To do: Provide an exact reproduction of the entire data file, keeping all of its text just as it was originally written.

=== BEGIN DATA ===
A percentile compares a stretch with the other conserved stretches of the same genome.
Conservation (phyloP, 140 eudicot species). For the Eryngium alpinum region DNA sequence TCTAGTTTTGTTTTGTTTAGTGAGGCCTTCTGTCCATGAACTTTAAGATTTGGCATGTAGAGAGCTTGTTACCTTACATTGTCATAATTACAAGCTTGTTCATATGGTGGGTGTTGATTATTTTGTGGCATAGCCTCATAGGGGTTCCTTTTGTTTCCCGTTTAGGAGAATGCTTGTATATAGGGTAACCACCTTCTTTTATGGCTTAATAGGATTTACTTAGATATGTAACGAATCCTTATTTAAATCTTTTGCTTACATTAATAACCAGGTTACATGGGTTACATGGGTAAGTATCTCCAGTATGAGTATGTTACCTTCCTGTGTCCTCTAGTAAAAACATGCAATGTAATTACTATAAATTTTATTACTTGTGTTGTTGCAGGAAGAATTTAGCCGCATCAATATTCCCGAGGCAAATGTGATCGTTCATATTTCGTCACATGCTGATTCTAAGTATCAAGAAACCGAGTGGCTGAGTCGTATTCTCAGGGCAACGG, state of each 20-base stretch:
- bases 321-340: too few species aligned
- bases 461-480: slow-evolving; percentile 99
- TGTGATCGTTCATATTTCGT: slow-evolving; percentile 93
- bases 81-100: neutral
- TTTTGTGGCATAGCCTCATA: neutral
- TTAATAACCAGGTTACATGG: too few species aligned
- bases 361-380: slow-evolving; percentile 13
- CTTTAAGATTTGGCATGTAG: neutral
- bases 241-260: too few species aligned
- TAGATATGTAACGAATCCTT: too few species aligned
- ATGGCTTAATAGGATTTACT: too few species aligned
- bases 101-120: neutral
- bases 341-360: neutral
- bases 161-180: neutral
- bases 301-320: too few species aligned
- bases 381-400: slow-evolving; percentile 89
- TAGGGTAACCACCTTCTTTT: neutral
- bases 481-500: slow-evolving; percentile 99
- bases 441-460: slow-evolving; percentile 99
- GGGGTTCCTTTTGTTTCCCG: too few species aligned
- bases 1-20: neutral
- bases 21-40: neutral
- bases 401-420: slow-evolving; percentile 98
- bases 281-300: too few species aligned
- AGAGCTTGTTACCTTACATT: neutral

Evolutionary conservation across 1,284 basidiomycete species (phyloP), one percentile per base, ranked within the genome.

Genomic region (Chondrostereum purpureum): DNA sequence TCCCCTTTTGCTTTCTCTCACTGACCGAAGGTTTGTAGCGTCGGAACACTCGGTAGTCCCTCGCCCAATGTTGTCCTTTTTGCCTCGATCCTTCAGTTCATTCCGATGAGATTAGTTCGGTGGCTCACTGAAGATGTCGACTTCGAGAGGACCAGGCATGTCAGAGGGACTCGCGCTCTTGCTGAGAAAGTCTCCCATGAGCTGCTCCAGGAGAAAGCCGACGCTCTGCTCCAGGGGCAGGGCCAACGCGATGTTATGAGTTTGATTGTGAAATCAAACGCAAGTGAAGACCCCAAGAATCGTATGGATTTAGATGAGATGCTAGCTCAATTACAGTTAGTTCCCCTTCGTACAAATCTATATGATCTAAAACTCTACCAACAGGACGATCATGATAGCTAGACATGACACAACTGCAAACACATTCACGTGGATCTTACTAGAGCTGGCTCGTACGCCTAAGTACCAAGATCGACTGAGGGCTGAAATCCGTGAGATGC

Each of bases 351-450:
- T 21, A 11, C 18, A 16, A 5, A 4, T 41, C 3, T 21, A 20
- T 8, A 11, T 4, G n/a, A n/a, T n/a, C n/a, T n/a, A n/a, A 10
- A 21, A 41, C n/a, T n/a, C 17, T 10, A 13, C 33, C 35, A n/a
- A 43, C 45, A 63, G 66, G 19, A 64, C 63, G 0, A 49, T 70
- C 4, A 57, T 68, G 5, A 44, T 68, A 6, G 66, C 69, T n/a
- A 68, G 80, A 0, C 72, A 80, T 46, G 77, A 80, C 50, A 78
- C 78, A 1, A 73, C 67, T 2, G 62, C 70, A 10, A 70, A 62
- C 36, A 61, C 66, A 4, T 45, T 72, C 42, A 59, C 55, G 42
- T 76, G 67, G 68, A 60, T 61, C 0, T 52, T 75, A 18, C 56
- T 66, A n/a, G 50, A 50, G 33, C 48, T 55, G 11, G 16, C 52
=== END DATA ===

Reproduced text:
A percentile compares a stretch with the other conserved stretches of the same genome.
Conservation (phyloP, 140 eudicot species). For the Eryngium alpinum region DNA sequence TCTAGTTTTGTTTTGTTTAGTGAGGCCTTCTGTCCATGAACTTTAAGATTTGGCATGTAGAGAGCTTGTTACCTTACATTGTCATAATTACAAGCTTGTTCATATGGTGGGTGTTGATTATTTTGTGGCATAGCCTCATAGGGGTTCCTTTTGTTTCCCGTTTAGGAGAATGCTTGTATATAGGGTAACCACCTTCTTTTATGGCTTAATAGGATTTACTTAGATATGTAACGAATCCTTATTTAAATCTTTTGCTTACATTAATAACCAGGTTACATGGGTTACATGGGTAAGTATCTCCAGTATGAGTATGTTACCTTCCTGTGTCCTCTAGTAAAAACATGCAATGTAATTACTATAAATTTTATTACTTGTGTTGTTGCAGGAAGAATTTAGCCGCATCAATATTCCCGAGGCAAATGTGATCGTTCATATTTCGTCACATGCTGATTCTAAGTATCAAGAAACCGAGTGGCTGAGTCGTATTCTCAGGGCAACGG, state of each 20-base stretch:
- bases 321-340: too few species aligned
- bases 461-480: slow-evolving; percentile 99
- TGTGATCGTTCATATTTCGT: slow-evolving; percentile 93
- bases 81-100: neutral
- TTTTGTGGCATAGCCTCATA: neutral
- TTAATAACCAGGTTACATGG: too few species aligned
- bases 361-380: slow-evolving; percentile 13
- CTTTAAGATTTGGCATGTAG: neutral
- bases 241-260: too few species aligned
- TAGATATGTAACGAATCCTT: too few species aligned
- ATGGCTTAATAGGATTTACT: too few species aligned
- bases 101-120: neutral
- bases 341-360: neutral
- bases 161-180: neutral
- bases 301-320: too few species aligned
- bases 381-400: slow-evolving; percentile 89
- TAGGGTAACCACCTTCTTTT: neutral
- bases 481-500: slow-evolving; percentile 99
- bases 441-460: slow-evolving; percentile 99
- GGGGTTCCTTTTGTTTCCCG: too few species aligned
- bases 1-20: neutral
- bases 21-40: neutral
- bases 401-420: slow-evolving; percentile 98
- bases 281-300: too few species aligned
- AGAGCTTGTTACCTTACATT: neutral

Evolutionary conservation across 1,284 basidiomycete species (phyloP), one percentile per base, ranked within the genome.

Genomic region (Chondrostereum purpureum): DNA sequence TCCCCTTTTGCTTTCTCTCACTGACCGAAGGTTTGTAGCGTCGGAACACTCGGTAGTCCCTCGCCCAATGTTGTCCTTTTTGCCTCGATCCTTCAGTTCATTCCGATGAGATTAGTTCGGTGGCTCACTGAAGATGTCGACTTCGAGAGGACCAGGCATGTCAGAGGGACTCGCGCTCTTGCTGAGAAAGTCTCCCATGAGCTGCTCCAGGAGAAAGCCGACGCTCTGCTCCAGGGGCAGGGCCAACGCGATGTTATGAGTTTGATTGTGAAATCAAACGCAAGTGAAGACCCCAAGAATCGTATGGATTTAGATGAGATGCTAGCTCAATTACAGTTAGTTCCCCTTCGTACAAATCTATATGATCTAAAACTCTACCAACAGGACGATCATGATAGCTAGACATGACACAACTGCAAACACATTCACGTGGATCTTACTAGAGCTGGCTCGTACGCCTAAGTACCAAGATCGACTGAGGGCTGAAATCCGTGAGATGC

Each of bases 351-450:
- T 21, A 11, C 18, A 16, A 5, A 4, T 41, C 3, T 21, A 20
- T 8, A 11, T 4, G n/a, A n/a, T n/a, C n/a, T n/a, A n/a, A 10
- A 21, A 41, C n/a, T n/a, C 17, T 10, A 13, C 33, C 35, A n/a
- A 43, C 45, A 63, G 66, G 19, A 64, C 63, G 0, A 49, T 70
- C 4, A 57, T 68, G 5, A 44, T 68, A 6, G 66, C 69, T n/a
- A 68, G 80, A 0, C 72, A 80, T 46, G 77, A 80, C 50, A 78
- C 78, A 1, A 73, C 67, T 2, G 62, C 70, A 10, A 70, A 62
- C 36, A 61, C 66, A 4, T 45, T 72, C 42, A 59, C 55, G 42
- T 76, G 67, G 68, A 60, T 61, C 0, T 52, T 75, A 18, C 56
- T 66, A n/a, G 50, A 50, G 33, C 48, T 55, G 11, G 16, C 52